As I was doing my final edit of these Bullets, I caught a misspelling that I’d almost published. That happens sometimes – and I don’t always catch the typos, with apologies – but it would’ve been particularly bad this time. The word I’d misspelled was the word embarrassing. Which, would’ve been, well, yeah.
• Part of the pandemic-related travel issues this year, as I understand it, is that road team broadcasts sometimes have to borrow the local broadcast and run their own commentary (if you’ve wondered, at times, why the shots were so focused on the other team when on the road, there you go). So I direct my beef at the Reds’ feed for the cruelty they inflicted on us last night.
• As the Cubs were trying to come back in the 9th, with the bases loaded and Javy Báez up, I thought for a second he’d done it. I mean, I stood up. Báez sent one in the air, and although it didn’t have that great sound, the combination of his reaction, the pitcher’s reaction, Boog Sciambi’s initial voice raise, and – most importantly – the camera shot making it look like Báez had just sent the thing 500 feet, I thought it was a miraculous tie game. 9th inning grand slam Javy!!! … instead it was actually just an ultimately harmless sac fly:
• I mean, that wasn’t even close. Why did you do that to me, camera person?
• Kris Bryant raked again last night, finishing the first month of the season at .322/.412/.667, with a 188 wRC+, 8th best in baseball and the 3rd best in the NL. His 1.6 WAR is 4th in baseball among position players, trailing only Ronald Acuña Jr. (1.8) in the NL. For the first month of the season, Kris Bryant played at an MVP level. That’s just a factual statement. He also continued to add an extra layer of help to the Cubs by bouncing between third base, left field, and right field without missing a beat. When Bryant is healthy, he’s an elite player. It’s always been true, he just hasn’t always been healthy. I don’t know what you do with that information going forward if you’re the Cubs or if you’re Bryant, but it’s a data point that needs to be accepted widely.
• My favorite from last night was the final strikeout, where Dillon Maples busted out an 83 mph curveball that the batter had absolutely no prayer of doing anything with because it was nasty as hell, and also he’s on high alert for the 96 mph fastball and the one-of-a-kind frisbee slider:
— Marquee Sports Network (@WatchMarquee) May 1, 2021
• Like most of you, I’m slow to buy into Maples finally being the guy we’ve hoped he could be for half a decade, but the fact that his results this year are coming paired with such a significant change in his delivery are making me slightly quicker to accept it. Also a factor? His pitch mix has evolved so much over the past three years, where he’s now incorporating that curveball so much more, he’s heavily deploying a sinker in addition to the four-seamer, and the combination of those make his elite slider all the better. In addition to his extreme wildness and the walks it yields, a big problem for Maples has been how hittable his fastball is. Traditionally, while it’s got good velo, he can’t locate it – so capable batters will simply spit on the slider completely, and wait for a fastball (his xwOBA over the years on the fastball is egregiously high). But if he can at least have two slightly different shapes on the fastball, *AND* incorporate the curveball more, then he’s going to have so much more success, even if he’s still walking guys.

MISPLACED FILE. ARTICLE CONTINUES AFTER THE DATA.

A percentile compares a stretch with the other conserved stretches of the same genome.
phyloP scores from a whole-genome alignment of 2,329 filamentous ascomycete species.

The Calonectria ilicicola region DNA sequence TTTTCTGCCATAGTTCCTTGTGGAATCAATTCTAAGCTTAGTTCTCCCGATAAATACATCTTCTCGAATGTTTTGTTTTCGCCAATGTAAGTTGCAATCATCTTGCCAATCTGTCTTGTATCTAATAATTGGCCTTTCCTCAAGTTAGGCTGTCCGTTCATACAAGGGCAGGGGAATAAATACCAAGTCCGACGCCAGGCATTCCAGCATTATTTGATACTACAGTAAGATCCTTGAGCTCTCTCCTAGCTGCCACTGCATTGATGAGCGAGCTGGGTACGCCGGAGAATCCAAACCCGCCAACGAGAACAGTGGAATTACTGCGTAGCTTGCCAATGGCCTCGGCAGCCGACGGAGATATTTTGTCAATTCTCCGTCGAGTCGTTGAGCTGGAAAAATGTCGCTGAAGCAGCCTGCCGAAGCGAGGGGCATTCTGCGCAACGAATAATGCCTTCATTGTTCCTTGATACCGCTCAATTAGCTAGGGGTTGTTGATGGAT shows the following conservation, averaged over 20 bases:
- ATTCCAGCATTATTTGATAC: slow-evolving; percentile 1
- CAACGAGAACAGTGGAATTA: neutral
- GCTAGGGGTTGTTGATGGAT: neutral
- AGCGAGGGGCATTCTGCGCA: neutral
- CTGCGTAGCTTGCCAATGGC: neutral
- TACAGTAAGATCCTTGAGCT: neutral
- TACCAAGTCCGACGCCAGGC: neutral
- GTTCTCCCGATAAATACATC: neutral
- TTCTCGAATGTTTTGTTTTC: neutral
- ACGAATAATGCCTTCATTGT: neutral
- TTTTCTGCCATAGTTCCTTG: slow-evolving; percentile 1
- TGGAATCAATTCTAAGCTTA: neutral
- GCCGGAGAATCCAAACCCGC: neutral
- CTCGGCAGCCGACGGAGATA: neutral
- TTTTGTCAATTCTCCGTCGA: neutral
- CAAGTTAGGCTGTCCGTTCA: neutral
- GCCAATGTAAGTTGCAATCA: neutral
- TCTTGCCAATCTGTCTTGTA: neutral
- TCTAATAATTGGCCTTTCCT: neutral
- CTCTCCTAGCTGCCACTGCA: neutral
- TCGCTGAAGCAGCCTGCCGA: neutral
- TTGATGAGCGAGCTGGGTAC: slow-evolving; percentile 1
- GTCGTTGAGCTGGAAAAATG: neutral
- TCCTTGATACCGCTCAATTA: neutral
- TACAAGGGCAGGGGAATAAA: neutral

• On that front, Maples still sports an obscene walk rate on the year (18.4%), but his strikeout rate (40.8%) is equally obscene, and the best it’s ever been. I’m not sure the whole package will play as a true setup man if that strikeout rate doesn’t come down at least a little, but the strikeout rate is 8th highest in baseball. The walk rate is only 9th highest. *puts on shades*
• SPEAKING of fun strikeout rates, after five more last night, Justin Steele’s strikeout rate is up to 40.9%, just a click better than Maples, though in half the innings. You can’t go too far in saying what Steele is just yet, but he looks better each time he takes the ball, including what was absolutely most impressive about last night: he was getting the strikeouts on his fastball. Guys were just staring at it or way late because they have to respect the awesome slider and curveball, and then the fastball just explodes late on them thanks to the elite spin:
Five strikeouts in 2 innings of work for Justin Steele! 👀🔥@J_Steele21
— Cubs Zone ™️ (@CubsZone) May 1, 2021
Just watched back Justin Steele’s outing, so impressive for a guy with such little experience to get that locked in with FB command (esp with generous corner from ump 😂). 23 FBs, 7 for called strikes, 4 whiffs. We’re seeing how 93-94 is enough with good spin and good location.
— Cubs Prospects – Bryan Smith (@cubprospects) May 1, 2021
• If you missed any of the minor league roster announcements yesterday, you can see them linked at the top of this post on the Tennessee roster from Bryan. The minor league seasons begin in THREE DAYS.
• When I first saw this clip, I just automatically assumed it was three bad calls from throughout a game, and then I quickly realized they were all the same pitcher … in the same at bat … in 1-2-3 sequence. This is embarrassing:
Mark Melancon, Nasty Cutters.
The rare 🤖🤖🤖 K. pic.twitter.com/W9rCSL33QF
— Rob Friedman (@PitchingNinja) May 1, 2021